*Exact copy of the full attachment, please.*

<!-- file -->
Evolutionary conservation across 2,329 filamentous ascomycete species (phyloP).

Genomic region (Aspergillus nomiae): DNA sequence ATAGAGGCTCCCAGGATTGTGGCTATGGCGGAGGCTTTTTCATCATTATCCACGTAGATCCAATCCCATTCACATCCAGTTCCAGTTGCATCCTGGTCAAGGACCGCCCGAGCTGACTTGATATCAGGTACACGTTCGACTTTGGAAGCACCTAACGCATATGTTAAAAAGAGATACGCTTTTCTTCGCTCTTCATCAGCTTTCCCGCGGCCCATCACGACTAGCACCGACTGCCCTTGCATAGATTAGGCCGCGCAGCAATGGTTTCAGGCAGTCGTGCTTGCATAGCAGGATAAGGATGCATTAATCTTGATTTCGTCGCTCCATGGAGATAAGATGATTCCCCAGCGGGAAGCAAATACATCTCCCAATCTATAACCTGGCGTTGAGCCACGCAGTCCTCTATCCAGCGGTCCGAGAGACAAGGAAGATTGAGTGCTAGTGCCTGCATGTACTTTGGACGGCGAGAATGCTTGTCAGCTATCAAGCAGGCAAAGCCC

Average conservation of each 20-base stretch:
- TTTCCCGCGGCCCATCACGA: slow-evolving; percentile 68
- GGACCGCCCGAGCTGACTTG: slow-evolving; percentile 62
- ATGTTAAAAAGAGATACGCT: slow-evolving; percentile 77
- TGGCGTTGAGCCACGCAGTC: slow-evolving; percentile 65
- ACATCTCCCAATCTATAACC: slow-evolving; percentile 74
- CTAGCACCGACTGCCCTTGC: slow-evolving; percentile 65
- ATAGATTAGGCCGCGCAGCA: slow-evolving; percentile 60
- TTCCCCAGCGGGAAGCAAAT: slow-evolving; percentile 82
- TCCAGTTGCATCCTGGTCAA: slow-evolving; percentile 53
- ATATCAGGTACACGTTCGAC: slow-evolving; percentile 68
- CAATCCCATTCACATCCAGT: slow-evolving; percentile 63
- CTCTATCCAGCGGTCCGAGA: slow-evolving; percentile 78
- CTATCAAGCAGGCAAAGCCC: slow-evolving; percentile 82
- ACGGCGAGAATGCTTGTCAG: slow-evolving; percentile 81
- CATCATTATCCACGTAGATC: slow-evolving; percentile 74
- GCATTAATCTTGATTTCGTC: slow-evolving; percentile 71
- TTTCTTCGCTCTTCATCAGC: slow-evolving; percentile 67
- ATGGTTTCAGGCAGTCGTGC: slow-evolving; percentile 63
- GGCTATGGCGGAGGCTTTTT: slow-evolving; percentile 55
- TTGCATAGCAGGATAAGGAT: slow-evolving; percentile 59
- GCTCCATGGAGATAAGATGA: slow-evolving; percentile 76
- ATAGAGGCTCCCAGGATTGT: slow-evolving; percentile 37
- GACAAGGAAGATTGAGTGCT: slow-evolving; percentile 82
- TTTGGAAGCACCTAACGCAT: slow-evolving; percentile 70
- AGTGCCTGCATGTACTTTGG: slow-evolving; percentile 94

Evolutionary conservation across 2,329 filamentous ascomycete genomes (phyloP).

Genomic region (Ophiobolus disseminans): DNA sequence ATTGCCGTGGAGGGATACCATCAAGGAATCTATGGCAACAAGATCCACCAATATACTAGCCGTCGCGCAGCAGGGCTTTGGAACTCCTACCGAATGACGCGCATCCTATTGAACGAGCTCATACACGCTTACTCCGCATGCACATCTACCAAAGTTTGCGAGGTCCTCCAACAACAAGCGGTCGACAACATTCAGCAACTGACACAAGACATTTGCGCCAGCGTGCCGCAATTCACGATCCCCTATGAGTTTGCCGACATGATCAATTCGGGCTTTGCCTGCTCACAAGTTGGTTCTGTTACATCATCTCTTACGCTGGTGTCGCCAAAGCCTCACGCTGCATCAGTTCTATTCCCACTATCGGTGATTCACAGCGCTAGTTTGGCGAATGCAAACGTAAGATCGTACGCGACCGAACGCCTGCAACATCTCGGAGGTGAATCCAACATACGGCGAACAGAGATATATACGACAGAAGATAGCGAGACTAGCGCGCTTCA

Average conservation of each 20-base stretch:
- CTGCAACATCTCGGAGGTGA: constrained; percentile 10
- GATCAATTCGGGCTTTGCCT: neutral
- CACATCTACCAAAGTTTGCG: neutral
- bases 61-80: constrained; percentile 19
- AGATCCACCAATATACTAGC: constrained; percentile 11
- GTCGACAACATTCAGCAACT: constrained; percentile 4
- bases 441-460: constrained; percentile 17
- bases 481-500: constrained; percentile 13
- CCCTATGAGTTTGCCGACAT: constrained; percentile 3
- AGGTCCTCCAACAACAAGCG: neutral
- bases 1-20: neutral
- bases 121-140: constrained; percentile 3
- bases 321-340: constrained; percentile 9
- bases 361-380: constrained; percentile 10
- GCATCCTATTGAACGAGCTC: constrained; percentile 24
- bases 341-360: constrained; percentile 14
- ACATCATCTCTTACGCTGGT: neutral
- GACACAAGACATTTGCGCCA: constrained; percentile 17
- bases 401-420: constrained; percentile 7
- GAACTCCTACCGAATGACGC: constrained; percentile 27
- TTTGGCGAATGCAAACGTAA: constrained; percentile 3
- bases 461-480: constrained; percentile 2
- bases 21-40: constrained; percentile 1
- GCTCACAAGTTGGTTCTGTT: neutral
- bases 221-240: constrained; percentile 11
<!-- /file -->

Evolutionary conservation across 2,329 filamentous ascomycete species (phyloP).

Genomic region (Aspergillus nomiae): DNA sequence ATAGAGGCTCCCAGGATTGTGGCTATGGCGGAGGCTTTTTCATCATTATCCACGTAGATCCAATCCCATTCACATCCAGTTCCAGTTGCATCCTGGTCAAGGACCGCCCGAGCTGACTTGATATCAGGTACACGTTCGACTTTGGAAGCACCTAACGCATATGTTAAAAAGAGATACGCTTTTCTTCGCTCTTCATCAGCTTTCCCGCGGCCCATCACGACTAGCACCGACTGCCCTTGCATAGATTAGGCCGCGCAGCAATGGTTTCAGGCAGTCGTGCTTGCATAGCAGGATAAGGATGCATTAATCTTGATTTCGTCGCTCCATGGAGATAAGATGATTCCCCAGCGGGAAGCAAATACATCTCCCAATCTATAACCTGGCGTTGAGCCACGCAGTCCTCTATCCAGCGGTCCGAGAGACAAGGAAGATTGAGTGCTAGTGCCTGCATGTACTTTGGACGGCGAGAATGCTTGTCAGCTATCAAGCAGGCAAAGCCC

Average conservation of each 20-base stretch:
- TTTCCCGCGGCCCATCACGA: slow-evolving; percentile 68
- GGACCGCCCGAGCTGACTTG: slow-evolving; percentile 62
- ATGTTAAAAAGAGATACGCT: slow-evolving; percentile 77
- TGGCGTTGAGCCACGCAGTC: slow-evolving; percentile 65
- ACATCTCCCAATCTATAACC: slow-evolving; percentile 74
- CTAGCACCGACTGCCCTTGC: slow-evolving; percentile 65
- ATAGATTAGGCCGCGCAGCA: slow-evolving; percentile 60
- TTCCCCAGCGGGAAGCAAAT: slow-evolving; percentile 82
- TCCAGTTGCATCCTGGTCAA: slow-evolving; percentile 53
- ATATCAGGTACACGTTCGAC: slow-evolving; percentile 68
- CAATCCCATTCACATCCAGT: slow-evolving; percentile 63
- CTCTATCCAGCGGTCCGAGA: slow-evolving; percentile 78
- CTATCAAGCAGGCAAAGCCC: slow-evolving; percentile 82
- ACGGCGAGAATGCTTGTCAG: slow-evolving; percentile 81
- CATCATTATCCACGTAGATC: slow-evolving; percentile 74
- GCATTAATCTTGATTTCGTC: slow-evolving; percentile 71
- TTTCTTCGCTCTTCATCAGC: slow-evolving; percentile 67
- ATGGTTTCAGGCAGTCGTGC: slow-evolving; percentile 63
- GGCTATGGCGGAGGCTTTTT: slow-evolving; percentile 55
- TTGCATAGCAGGATAAGGAT: slow-evolving; percentile 59
- GCTCCATGGAGATAAGATGA: slow-evolving; percentile 76
- ATAGAGGCTCCCAGGATTGT: slow-evolving; percentile 37
- GACAAGGAAGATTGAGTGCT: slow-evolving; percentile 82
- TTTGGAAGCACCTAACGCAT: slow-evolving; percentile 70
- AGTGCCTGCATGTACTTTGG: slow-evolving; percentile 94

Evolutionary conservation across 2,329 filamentous ascomycete genomes (phyloP).

Genomic region (Ophiobolus disseminans): DNA sequence ATTGCCGTGGAGGGATACCATCAAGGAATCTATGGCAACAAGATCCACCAATATACTAGCCGTCGCGCAGCAGGGCTTTGGAACTCCTACCGAATGACGCGCATCCTATTGAACGAGCTCATACACGCTTACTCCGCATGCACATCTACCAAAGTTTGCGAGGTCCTCCAACAACAAGCGGTCGACAACATTCAGCAACTGACACAAGACATTTGCGCCAGCGTGCCGCAATTCACGATCCCCTATGAGTTTGCCGACATGATCAATTCGGGCTTTGCCTGCTCACAAGTTGGTTCTGTTACATCATCTCTTACGCTGGTGTCGCCAAAGCCTCACGCTGCATCAGTTCTATTCCCACTATCGGTGATTCACAGCGCTAGTTTGGCGAATGCAAACGTAAGATCGTACGCGACCGAACGCCTGCAACATCTCGGAGGTGAATCCAACATACGGCGAACAGAGATATATACGACAGAAGATAGCGAGACTAGCGCGCTTCA

Average conservation of each 20-base stretch:
- CTGCAACATCTCGGAGGTGA: constrained; percentile 10
- GATCAATTCGGGCTTTGCCT: neutral
- CACATCTACCAAAGTTTGCG: neutral
- bases 61-80: constrained; percentile 19
- AGATCCACCAATATACTAGC: constrained; percentile 11
- GTCGACAACATTCAGCAACT: constrained; percentile 4
- bases 441-460: constrained; percentile 17
- bases 481-500: constrained; percentile 13
- CCCTATGAGTTTGCCGACAT: constrained; percentile 3
- AGGTCCTCCAACAACAAGCG: neutral
- bases 1-20: neutral
- bases 121-140: constrained; percentile 3
- bases 321-340: constrained; percentile 9
- bases 361-380: constrained; percentile 10
- GCATCCTATTGAACGAGCTC: constrained; percentile 24
- bases 341-360: constrained; percentile 14
- ACATCATCTCTTACGCTGGT: neutral
- GACACAAGACATTTGCGCCA: constrained; percentile 17
- bases 401-420: constrained; percentile 7
- GAACTCCTACCGAATGACGC: constrained; percentile 27
- TTTGGCGAATGCAAACGTAA: constrained; percentile 3
- bases 461-480: constrained; percentile 2
- bases 21-40: constrained; percentile 1
- GCTCACAAGTTGGTTCTGTT: neutral
- bases 221-240: constrained; percentile 11